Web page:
Introducing an athlete to the process of training with power can be arduous. The devices themselves require a learning curve to set up, calibrate, and utilize. Once that is out of the way, then the real fun starts: uploading the data to the variety of software platforms available and determining what utility it has. What is cycling power and what does a power meter do? The simplest explanation I can give is that we all learned a watt is a unit of power or energy. Visualize your bicycle being hooked up to a light bulb; the harder your pedal the brighter the bulb becomes. A bicycle power meter measures how bright the bulb was throughout your ride in watts and that measurement can then be used in a wide variety of ways.
Once I teach the basics and the athlete understands the process, then it is a matter of interpreting and explaining the data. Although power training “zones” can be established, just like heart rate zones, the real accuracy is derived from using the athletes own “personal bests.” The more popular analysis software used to analyze power data scans each uploaded workout to determine if the average power for a particular length of time exceeds the known value for the athlete. This is called their “Mean Maximal” or “Critical Power” for that period of time. For example, an athlete may have a 30 second Mean Maximal power value of 473 watts. During their last ride they exceeded the average power of 473 watts for 30 seconds with a value of 486 watts, which now becomes their new Mean Maximal 30s.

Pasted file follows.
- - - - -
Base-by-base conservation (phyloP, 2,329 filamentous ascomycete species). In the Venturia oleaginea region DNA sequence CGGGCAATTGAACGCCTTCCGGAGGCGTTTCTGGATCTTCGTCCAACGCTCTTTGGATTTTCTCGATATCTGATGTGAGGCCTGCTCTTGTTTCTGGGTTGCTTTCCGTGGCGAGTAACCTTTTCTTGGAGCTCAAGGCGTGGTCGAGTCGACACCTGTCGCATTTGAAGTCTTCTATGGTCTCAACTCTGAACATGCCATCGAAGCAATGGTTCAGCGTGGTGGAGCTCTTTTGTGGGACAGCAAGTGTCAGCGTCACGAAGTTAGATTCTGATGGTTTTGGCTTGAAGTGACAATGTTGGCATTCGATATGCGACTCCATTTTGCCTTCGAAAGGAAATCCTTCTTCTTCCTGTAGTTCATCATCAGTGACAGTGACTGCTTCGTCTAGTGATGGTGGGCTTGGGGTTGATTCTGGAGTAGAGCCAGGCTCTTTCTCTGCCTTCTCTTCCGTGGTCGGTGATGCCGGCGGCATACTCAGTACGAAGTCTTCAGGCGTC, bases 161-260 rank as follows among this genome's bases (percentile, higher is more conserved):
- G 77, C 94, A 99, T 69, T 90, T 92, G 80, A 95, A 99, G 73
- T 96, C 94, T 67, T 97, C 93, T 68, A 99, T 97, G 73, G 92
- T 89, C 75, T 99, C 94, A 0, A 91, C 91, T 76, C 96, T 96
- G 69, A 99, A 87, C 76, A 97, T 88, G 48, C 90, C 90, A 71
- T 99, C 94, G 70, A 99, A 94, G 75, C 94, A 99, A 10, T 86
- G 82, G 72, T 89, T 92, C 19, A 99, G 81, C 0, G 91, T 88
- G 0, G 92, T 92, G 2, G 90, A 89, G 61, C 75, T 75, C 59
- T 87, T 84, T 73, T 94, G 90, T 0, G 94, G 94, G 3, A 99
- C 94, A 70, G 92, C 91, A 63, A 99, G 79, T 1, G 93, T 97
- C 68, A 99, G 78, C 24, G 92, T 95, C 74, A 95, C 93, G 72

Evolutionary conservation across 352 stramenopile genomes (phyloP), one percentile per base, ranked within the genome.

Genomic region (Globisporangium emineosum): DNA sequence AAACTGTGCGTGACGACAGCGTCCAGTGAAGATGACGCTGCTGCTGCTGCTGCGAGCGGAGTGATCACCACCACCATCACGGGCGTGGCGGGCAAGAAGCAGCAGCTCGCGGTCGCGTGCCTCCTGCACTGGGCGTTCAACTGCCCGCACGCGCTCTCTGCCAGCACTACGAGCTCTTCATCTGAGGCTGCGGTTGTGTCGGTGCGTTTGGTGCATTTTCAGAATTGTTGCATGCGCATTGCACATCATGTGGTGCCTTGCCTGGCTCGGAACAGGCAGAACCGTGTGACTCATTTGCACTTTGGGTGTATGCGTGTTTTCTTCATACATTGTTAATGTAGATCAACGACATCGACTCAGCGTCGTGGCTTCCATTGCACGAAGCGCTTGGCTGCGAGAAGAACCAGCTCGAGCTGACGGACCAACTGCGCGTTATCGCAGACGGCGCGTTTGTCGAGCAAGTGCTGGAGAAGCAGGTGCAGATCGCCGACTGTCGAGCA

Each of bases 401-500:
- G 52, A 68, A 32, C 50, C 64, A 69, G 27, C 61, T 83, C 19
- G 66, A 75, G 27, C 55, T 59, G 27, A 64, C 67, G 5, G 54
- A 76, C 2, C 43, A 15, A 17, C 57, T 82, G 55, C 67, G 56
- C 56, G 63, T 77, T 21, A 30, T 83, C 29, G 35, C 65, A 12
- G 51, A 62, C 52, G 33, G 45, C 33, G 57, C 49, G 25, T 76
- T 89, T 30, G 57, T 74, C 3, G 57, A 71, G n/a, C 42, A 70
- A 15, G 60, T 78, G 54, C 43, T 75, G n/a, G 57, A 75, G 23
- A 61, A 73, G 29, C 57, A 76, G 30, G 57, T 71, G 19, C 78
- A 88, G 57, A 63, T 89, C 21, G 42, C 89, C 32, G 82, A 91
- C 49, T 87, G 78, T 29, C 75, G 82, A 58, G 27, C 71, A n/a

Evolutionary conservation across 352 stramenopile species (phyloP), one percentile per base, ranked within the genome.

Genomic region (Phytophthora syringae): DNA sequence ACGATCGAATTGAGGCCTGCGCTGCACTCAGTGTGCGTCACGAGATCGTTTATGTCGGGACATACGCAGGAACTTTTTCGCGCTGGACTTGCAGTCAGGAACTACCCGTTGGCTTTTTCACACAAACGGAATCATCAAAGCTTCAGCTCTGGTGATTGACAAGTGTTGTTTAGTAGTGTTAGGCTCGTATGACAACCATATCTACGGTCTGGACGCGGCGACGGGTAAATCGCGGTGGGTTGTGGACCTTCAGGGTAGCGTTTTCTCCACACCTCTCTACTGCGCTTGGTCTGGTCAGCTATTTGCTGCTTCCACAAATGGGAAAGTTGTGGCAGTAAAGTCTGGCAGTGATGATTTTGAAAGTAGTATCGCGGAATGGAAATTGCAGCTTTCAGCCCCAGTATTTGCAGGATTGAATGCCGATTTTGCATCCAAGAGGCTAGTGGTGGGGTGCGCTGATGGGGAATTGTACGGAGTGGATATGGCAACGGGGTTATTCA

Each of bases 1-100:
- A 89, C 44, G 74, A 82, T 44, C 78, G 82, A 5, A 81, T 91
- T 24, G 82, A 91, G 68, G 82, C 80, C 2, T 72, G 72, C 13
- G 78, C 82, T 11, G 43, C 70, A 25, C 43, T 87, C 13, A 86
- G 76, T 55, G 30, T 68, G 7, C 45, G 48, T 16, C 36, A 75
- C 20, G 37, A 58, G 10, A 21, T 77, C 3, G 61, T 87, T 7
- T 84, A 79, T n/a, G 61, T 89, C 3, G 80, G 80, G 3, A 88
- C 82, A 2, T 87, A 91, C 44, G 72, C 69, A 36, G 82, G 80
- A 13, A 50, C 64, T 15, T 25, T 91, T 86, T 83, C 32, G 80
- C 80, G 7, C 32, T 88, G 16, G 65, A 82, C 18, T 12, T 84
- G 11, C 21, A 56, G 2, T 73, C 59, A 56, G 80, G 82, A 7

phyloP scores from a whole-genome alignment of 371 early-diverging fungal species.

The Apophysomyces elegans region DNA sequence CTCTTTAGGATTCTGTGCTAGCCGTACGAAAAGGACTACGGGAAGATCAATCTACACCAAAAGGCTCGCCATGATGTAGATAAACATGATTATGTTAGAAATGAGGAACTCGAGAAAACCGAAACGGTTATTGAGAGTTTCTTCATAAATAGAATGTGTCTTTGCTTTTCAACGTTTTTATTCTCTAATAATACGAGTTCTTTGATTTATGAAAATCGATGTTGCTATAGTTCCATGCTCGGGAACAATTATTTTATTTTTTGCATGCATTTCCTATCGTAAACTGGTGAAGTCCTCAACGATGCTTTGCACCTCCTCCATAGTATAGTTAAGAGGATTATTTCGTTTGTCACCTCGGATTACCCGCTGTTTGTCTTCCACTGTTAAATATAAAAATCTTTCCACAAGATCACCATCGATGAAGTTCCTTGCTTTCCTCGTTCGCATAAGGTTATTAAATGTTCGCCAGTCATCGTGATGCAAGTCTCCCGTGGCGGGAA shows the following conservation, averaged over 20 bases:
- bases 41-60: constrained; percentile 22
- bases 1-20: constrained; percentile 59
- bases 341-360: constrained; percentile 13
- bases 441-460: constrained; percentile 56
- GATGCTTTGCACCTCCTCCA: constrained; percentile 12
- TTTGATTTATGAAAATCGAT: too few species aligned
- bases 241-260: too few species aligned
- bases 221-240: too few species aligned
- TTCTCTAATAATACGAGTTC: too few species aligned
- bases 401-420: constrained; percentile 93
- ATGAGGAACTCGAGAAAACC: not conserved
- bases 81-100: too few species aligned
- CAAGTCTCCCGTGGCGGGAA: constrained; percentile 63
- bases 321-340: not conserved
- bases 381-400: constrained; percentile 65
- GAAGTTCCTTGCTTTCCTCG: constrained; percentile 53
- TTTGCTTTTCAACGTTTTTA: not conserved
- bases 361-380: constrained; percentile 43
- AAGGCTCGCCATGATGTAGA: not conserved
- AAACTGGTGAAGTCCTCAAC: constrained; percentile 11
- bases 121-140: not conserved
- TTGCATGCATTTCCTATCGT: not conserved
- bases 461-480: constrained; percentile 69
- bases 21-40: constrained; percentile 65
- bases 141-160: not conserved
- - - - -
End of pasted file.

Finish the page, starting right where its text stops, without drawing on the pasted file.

Instead of testing periodically to determine zones based on a percentage of a test average, each work out is an opportunity to set a new personal best for a time period ranging from 5 seconds to 3 hours. Workouts can then be created and prescribed based on the athlete’s known performance envelope (ex. “perform a 20 minute interval at your CP90 min. power level”). The athlete’s “high bar” changes much more frequently and it is a more accurate and adaptable way of coaching and training. Personal bests become both the carrot and the stick to achieve new levels of performance, often squeezing that extra bit of potential out of the athlete.
There is one caveat, however, in that power training can frustrate the athlete, especially those driven by numbers. Fitness is a slow process that requires patience, and it is important to understand that new power levels are not set every day, or week, and sometimes not even within a month. When an athlete begins training with power, every work out will set a new personal best but as they progress, the bar becomes progressively higher. Personal bests are only be achieved when the athlete is sufficiently rested and/or tapered, which is one of the reasons race power data is so important. An athlete may try very hard to hit a number that is not achievable on a particular day. It is vital to set the level of expectation for progress when training with power. Personal bests may only be set in peaking phases, but that does not mean the athlete is not making progress on another level or fitness substrate.
By comparison, the power ranges that are derived from a heart rate-based workout are considerably broader and less accurate. For instance, a zone 3 heart rate workout may produce a much wider wattage range when compared to a CP90 work out. This can be used advantageously. I like to give my data obsessed athletes a break from highly structured and targeted training at key points in the season. By switching to heart rate, especially for base aerobic work outs, I give them more wiggle room and less structure. They can still upload their power data and it is still useful, but we will use broader heart rate ranges. You cannot press an athlete for new performance levels year round, and when it comes to using personal bests a more prescriptive approach is often better.